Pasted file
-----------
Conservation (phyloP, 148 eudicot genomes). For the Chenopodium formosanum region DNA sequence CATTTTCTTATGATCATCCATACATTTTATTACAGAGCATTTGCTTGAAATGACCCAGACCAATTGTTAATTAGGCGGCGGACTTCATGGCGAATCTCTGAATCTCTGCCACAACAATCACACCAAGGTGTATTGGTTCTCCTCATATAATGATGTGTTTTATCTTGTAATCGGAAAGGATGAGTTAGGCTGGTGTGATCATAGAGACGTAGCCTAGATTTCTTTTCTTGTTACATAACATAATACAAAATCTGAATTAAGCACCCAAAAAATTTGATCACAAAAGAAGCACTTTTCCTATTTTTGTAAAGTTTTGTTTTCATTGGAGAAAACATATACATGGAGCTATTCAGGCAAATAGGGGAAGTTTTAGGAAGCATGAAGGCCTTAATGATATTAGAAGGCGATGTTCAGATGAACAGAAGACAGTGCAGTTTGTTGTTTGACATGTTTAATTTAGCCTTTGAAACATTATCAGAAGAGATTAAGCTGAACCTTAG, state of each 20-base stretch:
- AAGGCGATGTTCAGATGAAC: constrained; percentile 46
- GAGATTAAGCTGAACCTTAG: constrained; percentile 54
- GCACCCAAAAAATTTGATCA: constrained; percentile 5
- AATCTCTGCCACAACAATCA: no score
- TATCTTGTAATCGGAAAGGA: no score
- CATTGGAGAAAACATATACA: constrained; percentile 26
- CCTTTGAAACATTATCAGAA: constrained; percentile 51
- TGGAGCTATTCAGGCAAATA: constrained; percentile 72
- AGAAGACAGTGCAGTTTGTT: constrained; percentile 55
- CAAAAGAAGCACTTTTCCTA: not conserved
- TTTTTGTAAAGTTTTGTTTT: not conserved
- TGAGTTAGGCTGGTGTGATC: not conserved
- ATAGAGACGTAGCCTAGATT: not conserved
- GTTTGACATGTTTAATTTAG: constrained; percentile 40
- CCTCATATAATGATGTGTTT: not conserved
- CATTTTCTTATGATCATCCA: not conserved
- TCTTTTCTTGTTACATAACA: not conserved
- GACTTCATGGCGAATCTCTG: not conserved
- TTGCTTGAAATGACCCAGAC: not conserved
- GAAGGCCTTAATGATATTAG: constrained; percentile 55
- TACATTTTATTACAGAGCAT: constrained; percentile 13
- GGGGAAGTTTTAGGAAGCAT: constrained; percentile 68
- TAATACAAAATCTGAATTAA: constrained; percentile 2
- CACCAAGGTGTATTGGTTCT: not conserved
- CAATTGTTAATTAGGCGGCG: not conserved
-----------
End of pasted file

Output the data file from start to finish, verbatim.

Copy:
Conservation (phyloP, 148 eudicot genomes). For the Chenopodium formosanum region DNA sequence CATTTTCTTATGATCATCCATACATTTTATTACAGAGCATTTGCTTGAAATGACCCAGACCAATTGTTAATTAGGCGGCGGACTTCATGGCGAATCTCTGAATCTCTGCCACAACAATCACACCAAGGTGTATTGGTTCTCCTCATATAATGATGTGTTTTATCTTGTAATCGGAAAGGATGAGTTAGGCTGGTGTGATCATAGAGACGTAGCCTAGATTTCTTTTCTTGTTACATAACATAATACAAAATCTGAATTAAGCACCCAAAAAATTTGATCACAAAAGAAGCACTTTTCCTATTTTTGTAAAGTTTTGTTTTCATTGGAGAAAACATATACATGGAGCTATTCAGGCAAATAGGGGAAGTTTTAGGAAGCATGAAGGCCTTAATGATATTAGAAGGCGATGTTCAGATGAACAGAAGACAGTGCAGTTTGTTGTTTGACATGTTTAATTTAGCCTTTGAAACATTATCAGAAGAGATTAAGCTGAACCTTAG, state of each 20-base stretch:
- AAGGCGATGTTCAGATGAAC: constrained; percentile 46
- GAGATTAAGCTGAACCTTAG: constrained; percentile 54
- GCACCCAAAAAATTTGATCA: constrained; percentile 5
- AATCTCTGCCACAACAATCA: no score
- TATCTTGTAATCGGAAAGGA: no score
- CATTGGAGAAAACATATACA: constrained; percentile 26
- CCTTTGAAACATTATCAGAA: constrained; percentile 51
- TGGAGCTATTCAGGCAAATA: constrained; percentile 72
- AGAAGACAGTGCAGTTTGTT: constrained; percentile 55
- CAAAAGAAGCACTTTTCCTA: not conserved
- TTTTTGTAAAGTTTTGTTTT: not conserved
- TGAGTTAGGCTGGTGTGATC: not conserved
- ATAGAGACGTAGCCTAGATT: not conserved
- GTTTGACATGTTTAATTTAG: constrained; percentile 40
- CCTCATATAATGATGTGTTT: not conserved
- CATTTTCTTATGATCATCCA: not conserved
- TCTTTTCTTGTTACATAACA: not conserved
- GACTTCATGGCGAATCTCTG: not conserved
- TTGCTTGAAATGACCCAGAC: not conserved
- GAAGGCCTTAATGATATTAG: constrained; percentile 55
- TACATTTTATTACAGAGCAT: constrained; percentile 13
- GGGGAAGTTTTAGGAAGCAT: constrained; percentile 68
- TAATACAAAATCTGAATTAA: constrained; percentile 2
- CACCAAGGTGTATTGGTTCT: not conserved
- CAATTGTTAATTAGGCGGCG: not conserved